Internal Revenue Code section 280E, denying deductions for marijuana businesses other than cost of goods sold, is working. Not only does it pinch businesses, it does so in a fortuitous way.
Section 280E is arguably working better than a flat, untargeted excise tax like our taxes on alcohol and tobacco: The public has an interest in not promoting marijuana consumption, and section 280E it makes all advertising and marketing expenses Continue reading 280E Is Working: Brookings
To control and derive revenue from recreational substances, the public faces a choice. For liquor, some 17 states choose monopoly over taxed, regulated private sales. It’s awfully hard to switch from private sales to monopoly, but a House Bill 782 in North Carolina would do just that for fortified malt beverages and fortified wine Continue reading Sin Tax-and-Regulate or State Monopoly? NC bill would tighten.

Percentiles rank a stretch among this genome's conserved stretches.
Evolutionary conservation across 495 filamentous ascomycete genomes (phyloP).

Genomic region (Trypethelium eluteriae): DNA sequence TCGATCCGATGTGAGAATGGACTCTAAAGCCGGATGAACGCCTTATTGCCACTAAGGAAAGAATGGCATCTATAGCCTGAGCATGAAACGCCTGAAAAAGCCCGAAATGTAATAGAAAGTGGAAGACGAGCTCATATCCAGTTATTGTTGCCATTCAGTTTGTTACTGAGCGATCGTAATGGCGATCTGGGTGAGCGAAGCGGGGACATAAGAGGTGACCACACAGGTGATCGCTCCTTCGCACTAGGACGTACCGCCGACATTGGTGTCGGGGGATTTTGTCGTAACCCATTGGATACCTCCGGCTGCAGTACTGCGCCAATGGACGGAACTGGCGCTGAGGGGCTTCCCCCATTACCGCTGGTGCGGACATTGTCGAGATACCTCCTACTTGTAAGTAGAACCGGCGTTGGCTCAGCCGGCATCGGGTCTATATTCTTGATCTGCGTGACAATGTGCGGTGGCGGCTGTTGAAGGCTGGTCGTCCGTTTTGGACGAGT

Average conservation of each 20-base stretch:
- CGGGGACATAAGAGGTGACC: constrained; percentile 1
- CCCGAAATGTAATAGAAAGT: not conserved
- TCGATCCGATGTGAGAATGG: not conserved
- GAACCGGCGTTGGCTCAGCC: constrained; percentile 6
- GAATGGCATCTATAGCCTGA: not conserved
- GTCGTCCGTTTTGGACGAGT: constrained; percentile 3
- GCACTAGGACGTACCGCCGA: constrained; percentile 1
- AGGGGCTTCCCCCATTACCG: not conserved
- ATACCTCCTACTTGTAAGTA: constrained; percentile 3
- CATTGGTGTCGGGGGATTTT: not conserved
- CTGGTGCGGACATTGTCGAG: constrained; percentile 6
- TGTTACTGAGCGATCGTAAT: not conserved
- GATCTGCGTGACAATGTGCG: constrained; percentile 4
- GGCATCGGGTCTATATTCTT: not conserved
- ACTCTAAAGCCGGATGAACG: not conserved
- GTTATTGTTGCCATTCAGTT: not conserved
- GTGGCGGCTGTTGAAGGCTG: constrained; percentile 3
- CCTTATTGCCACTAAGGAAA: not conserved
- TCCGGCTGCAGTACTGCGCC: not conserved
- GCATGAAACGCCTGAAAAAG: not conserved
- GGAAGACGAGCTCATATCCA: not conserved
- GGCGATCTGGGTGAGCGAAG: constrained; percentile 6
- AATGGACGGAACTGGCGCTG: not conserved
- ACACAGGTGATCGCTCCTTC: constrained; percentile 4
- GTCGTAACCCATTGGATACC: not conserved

I have often deplored the failure to index weight- and potency-based excise taxes on alcohol, tobacco, and marijuana, so it’s heartening to see the Obama budget call for indexing of tobacco tax rates (as well as an increase). There’s more of the same in the budget’s call for indexing of tax penalties. I have high hopes.
A U.K. based religious organization is weighing in on the problem of multinational corporations avoiding hundreds of billions in tax by shifting income to affiliates who don’t pay taxes. Bravo. Make that “Amen.” As the French would say, “Qu’on se le dise” — Let us tell ourselves: Spread the word. The international tax systems is broken beyond repair, if only because very few citizens understand it. As Bob Dole once said, “Where’s the outrage?” Well, maybe the outrage is on its way.
[Note: This was the April Fool’s Day entry:] Since we use the Tax Code to encourage this (home ownership) and discourage that (tobacco), what if polygamy returns to legality in some state? We have struggled enough with simple, two-person marriage, where we sometimes impose a marriage penalty. Continue reading Taxing Polygamy